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The Promise – one country’s certainty is another country’s lie

May 9, 2017

The Promise is a movie about the Armenian genocide in 1915.

Publishing that sentence in Turkey would be enough to get you into deep trouble. You would be told that the death of half a million Armenians was the unfortunate consequence of war; that those who died were being moved away from the conflict zone in the east of the country, where Armenian separatists assisted an invading force – Russia. It was not genocide, say the Turks.

The Armenian version of the story was that 1.5 million of their people were slaughtered in a systematic series of massacres, through forced marches and in labour camps. That the killings were part of a plan by Turkey’s leaders to transform the Ottoman Empire into a land in which ethnic and religious diversity would be snuffed out and assimilated into a dominant Turkish culture. The First World War provided the opportunity to start that process away from the prying eyes of the world.

Reviewers have given The Promise a mixed reception. There have been criticisms that plot is weak, that the love story formulaic and that the actors are dwarfed by the action. As with all reviews, these are subjective opinions. If the subject is interesting, I ignore the critics and watch the movie anyway.

I found it compelling. It didn’t pluck the heartstrings, but it was well worth watching. Equally striking was the film’s backstory. It was funded by a billionaire who didn’t care whether or not he recouped his investment. Before it was released, it was trolled by voters on the IMDB film industry site. Without having seen the movie, over sixty thousand “people” gave it one star out of ten. Thirty thousand gave it ten. The industry assumption is that these voters were Turks and Armenians expressing their disapproval or otherwise that the film had been made.

The Promise is also noteworthy in that it’s the first effort from mainstream Hollywood since 1919 to portray the Armenian massacres. Why such a subject should be so long ignored is a mystery. Is it because unlike the Nazi Holocaust it’s faded from living memory, or has there been a lack of advocates willing to invest in telling the story? The events in Turkey were no less dramatic than those in Western Europe twenty five years later.

Movies depicting historical events on an epic scale are relatively rare these days. Hollywood tends to prefer serial blockbusters – Marvel heroes, Star Wars, X-Men and so forth. The Promise is something of a throwback to the days when the historical epic was the only big-budget game in town. I think it’s a shame that this kind of movie is in decline.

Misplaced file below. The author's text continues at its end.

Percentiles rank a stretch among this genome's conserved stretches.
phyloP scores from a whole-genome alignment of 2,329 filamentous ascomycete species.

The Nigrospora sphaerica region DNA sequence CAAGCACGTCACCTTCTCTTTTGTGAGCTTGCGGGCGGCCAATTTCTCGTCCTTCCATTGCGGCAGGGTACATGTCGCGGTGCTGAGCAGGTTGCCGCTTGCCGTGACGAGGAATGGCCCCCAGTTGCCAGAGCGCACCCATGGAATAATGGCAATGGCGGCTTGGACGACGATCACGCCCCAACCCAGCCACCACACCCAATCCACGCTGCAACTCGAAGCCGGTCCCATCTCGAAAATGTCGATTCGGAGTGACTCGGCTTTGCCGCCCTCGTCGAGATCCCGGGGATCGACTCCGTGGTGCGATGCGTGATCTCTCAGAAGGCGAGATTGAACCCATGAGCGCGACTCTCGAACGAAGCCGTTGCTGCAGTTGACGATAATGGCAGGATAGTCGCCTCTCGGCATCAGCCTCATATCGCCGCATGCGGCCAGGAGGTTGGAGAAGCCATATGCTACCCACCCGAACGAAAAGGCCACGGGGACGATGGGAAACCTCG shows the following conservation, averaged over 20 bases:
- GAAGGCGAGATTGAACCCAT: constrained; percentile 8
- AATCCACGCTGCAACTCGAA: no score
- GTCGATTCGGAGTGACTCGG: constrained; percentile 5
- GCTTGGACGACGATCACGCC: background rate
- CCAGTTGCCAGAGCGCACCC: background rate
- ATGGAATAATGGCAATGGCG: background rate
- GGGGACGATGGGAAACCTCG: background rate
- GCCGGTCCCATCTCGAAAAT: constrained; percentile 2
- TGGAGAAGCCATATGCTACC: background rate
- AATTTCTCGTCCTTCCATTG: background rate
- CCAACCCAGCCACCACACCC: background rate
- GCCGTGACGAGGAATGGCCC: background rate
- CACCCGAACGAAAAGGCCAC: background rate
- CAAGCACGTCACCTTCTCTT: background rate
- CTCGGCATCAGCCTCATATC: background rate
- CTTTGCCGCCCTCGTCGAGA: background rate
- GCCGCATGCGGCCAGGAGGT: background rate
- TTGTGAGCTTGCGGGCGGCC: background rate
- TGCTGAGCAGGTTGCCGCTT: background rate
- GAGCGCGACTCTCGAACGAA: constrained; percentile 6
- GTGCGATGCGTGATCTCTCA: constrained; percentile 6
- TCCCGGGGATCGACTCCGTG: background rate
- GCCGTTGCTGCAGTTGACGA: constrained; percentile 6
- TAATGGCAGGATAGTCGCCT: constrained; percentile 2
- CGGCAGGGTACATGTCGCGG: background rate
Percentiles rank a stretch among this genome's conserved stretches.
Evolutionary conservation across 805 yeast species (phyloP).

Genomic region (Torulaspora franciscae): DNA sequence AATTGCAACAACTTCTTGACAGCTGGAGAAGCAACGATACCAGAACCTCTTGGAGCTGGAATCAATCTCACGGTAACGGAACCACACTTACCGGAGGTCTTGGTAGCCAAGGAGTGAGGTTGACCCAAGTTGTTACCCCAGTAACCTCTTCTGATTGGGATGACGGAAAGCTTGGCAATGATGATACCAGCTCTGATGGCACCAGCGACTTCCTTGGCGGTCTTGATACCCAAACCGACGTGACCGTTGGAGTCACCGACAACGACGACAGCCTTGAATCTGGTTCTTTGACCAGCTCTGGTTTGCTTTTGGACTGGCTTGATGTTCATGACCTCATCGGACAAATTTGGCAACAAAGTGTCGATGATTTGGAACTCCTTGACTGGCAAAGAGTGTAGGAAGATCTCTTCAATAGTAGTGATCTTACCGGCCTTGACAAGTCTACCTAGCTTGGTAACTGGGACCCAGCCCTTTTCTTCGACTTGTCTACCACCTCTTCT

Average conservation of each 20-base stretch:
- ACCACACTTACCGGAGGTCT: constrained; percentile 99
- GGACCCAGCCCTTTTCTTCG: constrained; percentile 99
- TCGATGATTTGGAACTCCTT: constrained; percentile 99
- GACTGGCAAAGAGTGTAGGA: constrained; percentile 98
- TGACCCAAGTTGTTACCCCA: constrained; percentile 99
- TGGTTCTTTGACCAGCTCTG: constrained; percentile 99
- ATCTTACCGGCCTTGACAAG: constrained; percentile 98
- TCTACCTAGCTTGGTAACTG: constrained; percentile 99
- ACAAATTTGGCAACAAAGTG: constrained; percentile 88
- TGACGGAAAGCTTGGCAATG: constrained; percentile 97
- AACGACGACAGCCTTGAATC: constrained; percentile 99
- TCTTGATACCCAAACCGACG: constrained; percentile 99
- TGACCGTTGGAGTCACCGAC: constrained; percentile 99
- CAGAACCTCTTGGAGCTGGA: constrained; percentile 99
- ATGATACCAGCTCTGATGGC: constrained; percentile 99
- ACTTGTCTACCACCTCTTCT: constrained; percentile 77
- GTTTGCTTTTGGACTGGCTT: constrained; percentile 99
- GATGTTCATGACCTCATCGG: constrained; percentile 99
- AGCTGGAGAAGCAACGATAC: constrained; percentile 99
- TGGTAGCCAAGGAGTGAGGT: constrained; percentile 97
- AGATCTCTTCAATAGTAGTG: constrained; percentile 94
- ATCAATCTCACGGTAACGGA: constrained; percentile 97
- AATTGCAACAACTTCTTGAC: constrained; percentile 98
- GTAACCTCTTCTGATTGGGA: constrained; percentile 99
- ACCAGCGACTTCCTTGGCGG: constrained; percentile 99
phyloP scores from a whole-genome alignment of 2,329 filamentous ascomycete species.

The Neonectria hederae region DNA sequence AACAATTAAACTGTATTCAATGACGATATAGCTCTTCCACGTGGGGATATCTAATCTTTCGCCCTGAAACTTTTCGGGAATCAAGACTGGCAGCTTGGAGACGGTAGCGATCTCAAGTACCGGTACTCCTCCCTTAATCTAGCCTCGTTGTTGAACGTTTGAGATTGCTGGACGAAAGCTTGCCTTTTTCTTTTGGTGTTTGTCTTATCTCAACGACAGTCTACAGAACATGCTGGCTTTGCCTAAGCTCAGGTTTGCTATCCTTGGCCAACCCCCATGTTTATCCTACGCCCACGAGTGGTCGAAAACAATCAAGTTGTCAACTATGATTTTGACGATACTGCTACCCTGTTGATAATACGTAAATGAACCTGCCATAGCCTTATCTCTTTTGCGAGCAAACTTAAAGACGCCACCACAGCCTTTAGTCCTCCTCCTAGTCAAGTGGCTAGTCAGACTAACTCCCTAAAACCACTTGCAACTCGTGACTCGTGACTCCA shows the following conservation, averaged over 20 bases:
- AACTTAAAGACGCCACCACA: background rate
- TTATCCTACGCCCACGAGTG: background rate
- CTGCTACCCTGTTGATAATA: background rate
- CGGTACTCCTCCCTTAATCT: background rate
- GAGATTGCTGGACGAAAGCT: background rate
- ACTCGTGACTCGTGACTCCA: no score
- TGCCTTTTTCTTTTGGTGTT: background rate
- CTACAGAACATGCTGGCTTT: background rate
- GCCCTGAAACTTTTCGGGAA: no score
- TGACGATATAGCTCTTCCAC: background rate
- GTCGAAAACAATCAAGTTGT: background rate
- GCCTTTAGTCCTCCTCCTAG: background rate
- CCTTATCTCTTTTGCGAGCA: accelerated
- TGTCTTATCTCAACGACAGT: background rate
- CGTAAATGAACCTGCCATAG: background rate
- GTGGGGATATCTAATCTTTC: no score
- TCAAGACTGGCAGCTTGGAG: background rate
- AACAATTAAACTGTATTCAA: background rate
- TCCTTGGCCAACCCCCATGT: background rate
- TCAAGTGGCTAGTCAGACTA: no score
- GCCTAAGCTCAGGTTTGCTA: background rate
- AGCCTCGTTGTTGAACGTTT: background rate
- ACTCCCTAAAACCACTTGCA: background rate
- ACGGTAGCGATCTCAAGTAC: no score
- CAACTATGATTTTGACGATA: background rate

However inaccurate, stories based on real events have a good chance of arousing curiosity among mass audiences about the events depicted. They cn bring history alive in a way school curricula never could. How many people were inspired to discover Ancient Rome after watching Spartacus, Cleopatra and the Fall of the Roman Empire is anybody’s guess. The same goes for movies about Elizabethan England, the American Civil War and the Holocaust.

All of which causes me to wonder about the criteria critics and audiences use to rate these history fests. What makes an epic great in the eyes of the beholder? And when we look back to them, what do we remember most – the characters, the plot or the context?

A few thoughts from my perspective:

Some films focus on eternal human themes – of heroes, lovers, losers and martyrs. Of triumph over adversity. Without the protagonists, there would be no movies, because it’s their fate that moves us. The historical narrative takes second place, at least in our lingering memories.

When I think of Doctor Zhivago, I remember Omar Sharif and Julie Christie, and only then do I recall the tundra, the fighting and Tom Courtenay’s grim commissar in the armoured train. In Braveheart, the dominant image is Mel Gibson painted in blue, not the endless squabbles between the English and Scots. In Lawrence of Arabia, Peter O’Toole co-stars with the spectacular landscape of the Hejaz.

Then there are movies where the characters take second place to the context. Titanic is a movie about a doomed ship. The love story of Rose and Jack is there to keep us interested, but the ship is the star. In The Longest Day, the massive undertaking of the D-Day invasion is at centre stage, not the array of sub-narratives in which half of Hollywood strutted their stuff.